Decomposition Fantasy: 12”
Grind/sludge/blast-beat wall of white noise tornado. Play it at 33 so your head doesn’t burst before the Wire cover.  –Chris Terry (Rorschach)

Self-titled: CD
Above-the-pack, anthemic punk straight outta Guadalajara. Lyrically they’re on the street punk tip, maybe a bit more politically astute than their average counterparts in the U.S., but musically they pack the tunes with simple leads that recall Peter And The Test Tube Babies more than The Virus or The Casualties. Was a bit surprised by what they delivered, which is never a bad thing, and the fact they do it well—not to mention they have the sense to make sure the two Caribbean-flavored tunes here didn’t fall into some simple ska punk pigeonhole—makes it all the better.  –Jimmy Alvarado (DDR Punx)

131313 – Malchance: CD
I swear this is like the tenth Destructors release I’ve reviewed and probably the best. The Destructors were a second tier studs and spikes band back in the early ‘80s and their meat and potatoes plod punk had a little charm, I must admit. This release doesn’t sound anything like the band of old, but does boast some of the original members. This is speedy generic “punk” made by a bunch of fat fifty year olds. In the day and age of visceral, exciting punk bands across the globe, this is pretty much the last thing I need to hear. Their mangled version of “Eleanor Rigby” almost made my ears bleed. I’m sure there’s an audience for this band at a prehistoric event like Rebellion Fest where they get to play alongside a bunch of other second rate bands from the early ‘80s. Me? I’ll be hitting repeat on the Warthog disc.  –Tim Brooks (Rowdy Farrago)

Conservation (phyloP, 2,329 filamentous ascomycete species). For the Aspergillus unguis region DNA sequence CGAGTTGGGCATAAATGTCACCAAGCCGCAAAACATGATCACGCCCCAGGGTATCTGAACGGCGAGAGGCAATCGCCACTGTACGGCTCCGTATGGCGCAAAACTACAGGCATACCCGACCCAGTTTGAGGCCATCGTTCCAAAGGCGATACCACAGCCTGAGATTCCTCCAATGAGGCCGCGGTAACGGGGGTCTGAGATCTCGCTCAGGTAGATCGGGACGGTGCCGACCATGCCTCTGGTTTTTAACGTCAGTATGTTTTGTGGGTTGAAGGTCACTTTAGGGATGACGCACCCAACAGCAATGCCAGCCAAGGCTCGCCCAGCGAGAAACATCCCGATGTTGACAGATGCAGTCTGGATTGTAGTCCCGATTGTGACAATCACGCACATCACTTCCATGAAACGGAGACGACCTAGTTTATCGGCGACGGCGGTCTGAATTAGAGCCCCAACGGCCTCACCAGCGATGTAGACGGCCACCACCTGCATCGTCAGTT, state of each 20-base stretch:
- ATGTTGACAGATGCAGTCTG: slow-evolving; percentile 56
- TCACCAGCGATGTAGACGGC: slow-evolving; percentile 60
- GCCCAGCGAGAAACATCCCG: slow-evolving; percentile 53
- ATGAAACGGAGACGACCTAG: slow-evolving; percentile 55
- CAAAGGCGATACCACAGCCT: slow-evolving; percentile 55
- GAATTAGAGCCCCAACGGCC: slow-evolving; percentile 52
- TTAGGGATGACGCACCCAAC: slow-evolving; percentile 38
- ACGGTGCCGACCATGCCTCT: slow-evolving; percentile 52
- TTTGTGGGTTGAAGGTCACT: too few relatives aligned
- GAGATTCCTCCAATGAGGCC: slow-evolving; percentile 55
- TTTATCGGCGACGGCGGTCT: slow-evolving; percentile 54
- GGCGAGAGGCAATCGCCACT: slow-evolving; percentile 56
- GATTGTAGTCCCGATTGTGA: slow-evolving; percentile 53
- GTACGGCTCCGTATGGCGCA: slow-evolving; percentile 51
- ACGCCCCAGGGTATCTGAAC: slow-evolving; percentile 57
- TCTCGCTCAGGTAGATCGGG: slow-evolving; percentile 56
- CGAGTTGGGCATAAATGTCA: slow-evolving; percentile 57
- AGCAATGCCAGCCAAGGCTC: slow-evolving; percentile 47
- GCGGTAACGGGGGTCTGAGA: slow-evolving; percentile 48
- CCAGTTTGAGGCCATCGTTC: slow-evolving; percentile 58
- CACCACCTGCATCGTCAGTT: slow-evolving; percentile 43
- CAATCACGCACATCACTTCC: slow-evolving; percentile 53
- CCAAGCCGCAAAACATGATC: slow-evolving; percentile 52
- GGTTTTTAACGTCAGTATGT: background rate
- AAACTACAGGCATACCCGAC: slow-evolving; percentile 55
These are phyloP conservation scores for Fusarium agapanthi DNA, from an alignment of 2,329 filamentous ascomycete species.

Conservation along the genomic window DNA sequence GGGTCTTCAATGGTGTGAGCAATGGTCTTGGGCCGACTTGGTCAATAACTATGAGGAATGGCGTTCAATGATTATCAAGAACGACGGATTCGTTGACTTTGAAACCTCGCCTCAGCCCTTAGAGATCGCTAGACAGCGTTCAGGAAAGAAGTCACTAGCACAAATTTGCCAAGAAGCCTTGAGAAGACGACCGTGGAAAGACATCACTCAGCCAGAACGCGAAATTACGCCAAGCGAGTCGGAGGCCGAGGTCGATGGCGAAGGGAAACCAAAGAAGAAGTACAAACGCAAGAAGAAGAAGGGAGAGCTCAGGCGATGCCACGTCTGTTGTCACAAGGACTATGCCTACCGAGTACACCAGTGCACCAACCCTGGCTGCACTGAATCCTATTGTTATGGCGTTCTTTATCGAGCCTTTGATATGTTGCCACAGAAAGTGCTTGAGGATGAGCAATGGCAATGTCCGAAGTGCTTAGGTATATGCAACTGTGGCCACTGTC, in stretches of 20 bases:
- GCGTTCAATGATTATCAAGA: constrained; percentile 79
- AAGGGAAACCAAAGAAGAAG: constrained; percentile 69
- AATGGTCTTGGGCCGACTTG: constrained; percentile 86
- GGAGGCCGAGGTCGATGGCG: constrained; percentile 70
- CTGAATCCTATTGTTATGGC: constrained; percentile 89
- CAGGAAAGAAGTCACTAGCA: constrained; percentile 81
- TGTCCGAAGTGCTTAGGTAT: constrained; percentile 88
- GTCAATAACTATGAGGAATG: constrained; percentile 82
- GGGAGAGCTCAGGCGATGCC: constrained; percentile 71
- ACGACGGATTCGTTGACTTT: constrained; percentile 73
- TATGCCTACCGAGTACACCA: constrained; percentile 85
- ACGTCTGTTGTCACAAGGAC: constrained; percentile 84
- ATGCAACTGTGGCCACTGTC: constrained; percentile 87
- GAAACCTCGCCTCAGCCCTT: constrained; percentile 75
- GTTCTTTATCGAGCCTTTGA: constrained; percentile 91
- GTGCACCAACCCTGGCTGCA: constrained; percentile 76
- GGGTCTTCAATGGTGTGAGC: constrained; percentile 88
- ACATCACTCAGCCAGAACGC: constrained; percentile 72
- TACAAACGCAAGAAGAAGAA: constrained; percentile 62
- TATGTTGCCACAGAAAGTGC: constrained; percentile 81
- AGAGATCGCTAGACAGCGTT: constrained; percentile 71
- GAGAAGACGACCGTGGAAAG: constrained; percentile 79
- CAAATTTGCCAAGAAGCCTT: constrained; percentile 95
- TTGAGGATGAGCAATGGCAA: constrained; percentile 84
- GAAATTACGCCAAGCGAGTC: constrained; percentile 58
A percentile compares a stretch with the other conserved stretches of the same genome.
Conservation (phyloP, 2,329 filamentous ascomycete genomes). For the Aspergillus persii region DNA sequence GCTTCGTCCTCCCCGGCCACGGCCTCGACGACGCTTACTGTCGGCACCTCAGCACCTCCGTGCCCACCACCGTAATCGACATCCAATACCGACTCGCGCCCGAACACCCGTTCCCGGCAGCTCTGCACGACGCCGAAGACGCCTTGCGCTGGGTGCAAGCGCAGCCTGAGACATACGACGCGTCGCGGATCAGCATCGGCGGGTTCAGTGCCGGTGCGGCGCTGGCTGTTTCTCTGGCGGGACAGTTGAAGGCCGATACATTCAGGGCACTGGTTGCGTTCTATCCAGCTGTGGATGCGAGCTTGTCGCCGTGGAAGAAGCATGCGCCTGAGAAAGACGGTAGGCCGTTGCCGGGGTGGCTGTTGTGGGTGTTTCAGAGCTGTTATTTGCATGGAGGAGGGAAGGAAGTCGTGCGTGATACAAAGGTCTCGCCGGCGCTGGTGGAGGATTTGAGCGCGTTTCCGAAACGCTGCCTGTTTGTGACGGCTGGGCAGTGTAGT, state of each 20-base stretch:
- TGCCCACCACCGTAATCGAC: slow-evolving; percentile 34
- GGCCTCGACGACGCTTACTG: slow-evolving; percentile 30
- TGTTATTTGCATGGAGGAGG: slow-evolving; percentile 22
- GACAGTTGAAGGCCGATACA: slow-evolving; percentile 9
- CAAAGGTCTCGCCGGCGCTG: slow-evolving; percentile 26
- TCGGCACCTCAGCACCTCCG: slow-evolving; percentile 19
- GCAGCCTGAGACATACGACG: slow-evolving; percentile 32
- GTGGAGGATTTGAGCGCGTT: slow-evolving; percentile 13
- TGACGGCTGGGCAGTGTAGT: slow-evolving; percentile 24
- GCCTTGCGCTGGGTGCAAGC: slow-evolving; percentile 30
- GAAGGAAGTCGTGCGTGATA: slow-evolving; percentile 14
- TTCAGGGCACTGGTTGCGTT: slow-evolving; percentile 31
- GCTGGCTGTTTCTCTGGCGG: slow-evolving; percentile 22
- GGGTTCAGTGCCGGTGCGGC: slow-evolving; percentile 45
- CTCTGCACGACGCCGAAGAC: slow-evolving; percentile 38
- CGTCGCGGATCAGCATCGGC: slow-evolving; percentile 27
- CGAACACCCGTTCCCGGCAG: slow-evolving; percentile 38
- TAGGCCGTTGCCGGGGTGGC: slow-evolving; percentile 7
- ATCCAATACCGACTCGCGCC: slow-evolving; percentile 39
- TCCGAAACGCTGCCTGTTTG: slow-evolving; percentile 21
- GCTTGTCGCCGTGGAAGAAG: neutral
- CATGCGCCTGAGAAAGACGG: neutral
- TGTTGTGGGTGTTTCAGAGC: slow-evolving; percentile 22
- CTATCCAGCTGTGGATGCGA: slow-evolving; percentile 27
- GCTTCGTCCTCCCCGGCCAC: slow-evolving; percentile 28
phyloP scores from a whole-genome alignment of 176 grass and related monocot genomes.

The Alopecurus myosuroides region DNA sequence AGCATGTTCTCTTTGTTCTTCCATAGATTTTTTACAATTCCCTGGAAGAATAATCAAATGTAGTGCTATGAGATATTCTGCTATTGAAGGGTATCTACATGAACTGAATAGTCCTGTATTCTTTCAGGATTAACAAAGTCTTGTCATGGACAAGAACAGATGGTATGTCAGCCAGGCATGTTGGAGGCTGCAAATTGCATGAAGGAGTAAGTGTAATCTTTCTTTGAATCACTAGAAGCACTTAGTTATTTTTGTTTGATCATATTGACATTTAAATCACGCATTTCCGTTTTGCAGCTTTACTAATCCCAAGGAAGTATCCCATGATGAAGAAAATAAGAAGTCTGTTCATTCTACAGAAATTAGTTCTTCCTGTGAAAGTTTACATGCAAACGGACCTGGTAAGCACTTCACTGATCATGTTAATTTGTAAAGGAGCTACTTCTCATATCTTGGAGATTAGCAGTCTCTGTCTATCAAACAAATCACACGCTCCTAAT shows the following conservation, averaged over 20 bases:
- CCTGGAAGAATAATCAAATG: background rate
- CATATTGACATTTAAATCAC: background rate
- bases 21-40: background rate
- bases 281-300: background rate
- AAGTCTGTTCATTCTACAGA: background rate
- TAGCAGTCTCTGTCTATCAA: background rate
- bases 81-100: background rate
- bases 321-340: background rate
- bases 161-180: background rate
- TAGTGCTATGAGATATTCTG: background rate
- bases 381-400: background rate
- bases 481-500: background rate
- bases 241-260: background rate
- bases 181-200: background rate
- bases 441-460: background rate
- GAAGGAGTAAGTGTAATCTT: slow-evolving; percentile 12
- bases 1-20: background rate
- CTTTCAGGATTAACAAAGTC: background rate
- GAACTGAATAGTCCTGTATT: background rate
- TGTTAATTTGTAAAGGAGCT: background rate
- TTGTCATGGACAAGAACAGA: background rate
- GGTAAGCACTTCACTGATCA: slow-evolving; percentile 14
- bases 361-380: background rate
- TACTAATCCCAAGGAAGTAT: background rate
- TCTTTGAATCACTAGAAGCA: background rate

Electric Demon: CD
I usually expect the grimier side of the rock’n’roll spectrum from Zodiac Killer records. This is not grimy. The label must be trying to diversify. It works. This CD has all of the mandatory, rollicking rock energy. I don’t want to say it’s clean, because it’s not clean. Maybe it’s more focused. Maybe it’s more precise. The Deadvikings know exactly how to use their weapons. Not a single bass line meanders. The drums are going to beat on you so hard you’re not going to be able to stop nodding your head. You’re going to get slapped in the face with some rollicking guitar solos, and you’re going to beg for more. You’ll probably even try to sing along, and it will sound terrible. But you’ll keep doing it, because you love it and you can’t stop. –MP Johnson (Zodiac Killer)